"How do you know!" Sam exploded, spinning to bodily shove his father away. "It's your fault she's dead! If you'd never...never...you screwed me! You screwed her! I get why Mum doesn't want to see you. I can't stand the sight of you either."
John took several shuffled steps back, his face falling under shadow. Yellowing eyes became disturbingly visible. "Sam..."
"Get out!" Sam hurled at him, advancing across the floor, an accusing finger pointed between them.
"No." Mr. Oliver's voice was only half-way to demon, but already sounded deeper and darker than Sam had ever heard it. "I let you get away with a lot of things when you were a kid, but this is where I draw the line. You're coming home with me. I can protect you there."
"I can protect myself!"
A jagged piece of the metal roof collapsed on top of Mr. Oliver but he batted it aside. Sam threw out both his hands and his father went flying back through the wall. He marched out after John and jumped down to the grass. Sam looked around quickly, trying to see where his father had gone. A scaled arm hooked around his neck and dragged him backwards. Sam's still recovering throat sparked with pain and his vision hollowed faster that it had in the diner.
Sam closed his eyes and pulled with his mind. Debris hammered onto the body behind him and his father loosened his grip. Sam bolted. He had made it down to the fence at the road by the time John soared after him and landed in his path. The ground suddenly found its way to Sam's back and he saw stars, then they faded into the outline of the demon above him. Sam rolled away just as his father lunged down and held out his hand. A fence post came obediently to his grasp, chafing a splinter or two into his skin. Sam grabbed his father's ankle and yanked, putting a telekinetic command behind the action. Holding down the demon with one foot, and his mind, Sam raised the post above his shoulder and – stopped.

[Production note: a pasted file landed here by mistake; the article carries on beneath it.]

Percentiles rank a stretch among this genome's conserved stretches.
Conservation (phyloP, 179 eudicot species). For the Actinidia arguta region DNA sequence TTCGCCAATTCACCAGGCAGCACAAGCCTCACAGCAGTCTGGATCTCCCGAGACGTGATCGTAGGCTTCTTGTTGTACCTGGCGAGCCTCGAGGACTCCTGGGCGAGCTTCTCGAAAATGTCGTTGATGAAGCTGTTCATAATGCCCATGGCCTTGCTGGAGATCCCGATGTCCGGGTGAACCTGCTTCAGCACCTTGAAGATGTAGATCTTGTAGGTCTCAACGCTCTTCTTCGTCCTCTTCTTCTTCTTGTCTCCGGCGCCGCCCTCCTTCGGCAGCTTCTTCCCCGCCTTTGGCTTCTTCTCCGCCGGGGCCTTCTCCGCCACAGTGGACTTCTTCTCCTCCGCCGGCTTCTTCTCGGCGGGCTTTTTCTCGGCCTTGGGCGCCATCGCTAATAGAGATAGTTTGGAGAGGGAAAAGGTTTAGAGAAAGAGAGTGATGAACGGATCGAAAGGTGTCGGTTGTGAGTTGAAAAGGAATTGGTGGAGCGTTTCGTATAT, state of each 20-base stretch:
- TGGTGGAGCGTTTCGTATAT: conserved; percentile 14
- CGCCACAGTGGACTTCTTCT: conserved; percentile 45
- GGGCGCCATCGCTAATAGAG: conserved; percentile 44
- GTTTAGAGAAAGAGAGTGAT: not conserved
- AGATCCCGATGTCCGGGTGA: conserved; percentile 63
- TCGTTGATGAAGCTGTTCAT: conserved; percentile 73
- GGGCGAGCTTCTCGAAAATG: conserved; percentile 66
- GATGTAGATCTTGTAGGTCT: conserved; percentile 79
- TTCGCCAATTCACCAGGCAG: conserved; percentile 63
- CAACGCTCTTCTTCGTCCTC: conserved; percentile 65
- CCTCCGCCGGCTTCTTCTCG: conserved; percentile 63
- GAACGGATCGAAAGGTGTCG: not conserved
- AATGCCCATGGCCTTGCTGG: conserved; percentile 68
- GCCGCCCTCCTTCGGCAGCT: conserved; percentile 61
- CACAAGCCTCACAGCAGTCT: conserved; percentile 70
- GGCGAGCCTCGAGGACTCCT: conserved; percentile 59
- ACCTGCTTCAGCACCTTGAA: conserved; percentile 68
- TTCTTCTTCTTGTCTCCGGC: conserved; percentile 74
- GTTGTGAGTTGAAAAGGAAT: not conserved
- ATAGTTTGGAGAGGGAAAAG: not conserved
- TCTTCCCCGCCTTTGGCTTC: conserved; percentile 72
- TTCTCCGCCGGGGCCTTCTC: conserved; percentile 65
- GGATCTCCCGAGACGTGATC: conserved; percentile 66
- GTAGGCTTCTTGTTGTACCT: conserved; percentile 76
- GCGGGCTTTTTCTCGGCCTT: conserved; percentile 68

He was about to stake a human. A human with tears in his eyes.
"I love you, son," Mr. Oliver whispered.
Sam threw the post away and fell to his knees. Then he was lying beside his father under the unobstructed stars, breathing hard and wondering how the Hell he'd come to this. Finally, Sam responded, "I know, Dad. I know. Please go. I don't want you in on this too."
"Okay," John said.
Sam suffered through another long hug and then was alone.
He went inside through a hole in one of the walls, brushed his teeth and lay on the mattress.
Light touched his face before he even managed to close his eyes.
Sam picked up his phone and dialled Mrs. Ashwin's house. "I'm done. Tell him I'm ready."
"Isn't that a bit too much forewarning for him?" she asked slowly.
Please. Like you even care. "No. It's exactly what he's expecting anyway."
Sam tossed the phone onto his mattress. The bedside table looked out of place in the middle of the floor, just shy of the wet patch directly underneath the gap in the roof. Sam sat on an up-ended milk crate and arranged a second one closer to him by hooking his ankle around one corner and giving a tug. Murky dusk shadows filtered through the holes in the walls and Sam imagined that's what was making the murmuring noise, rather than the light breeze.
Sam thought about his father's mistrust of Mrs. Ashin and it occurred to him, as he waited in the still warm air, that everything she had done in the past few days had led to this moment, the exact moment when he was vulnerable and very much ready to sell his soul voluntarily.
"Yeah, ripe," Sam muttered.
A chill drifted in through the two very noticeable craters in the walls. Sam sat up straight.
"Love what you've done with the place," that familiar voice sounded behind him. "Depressing minimalism. Suits you."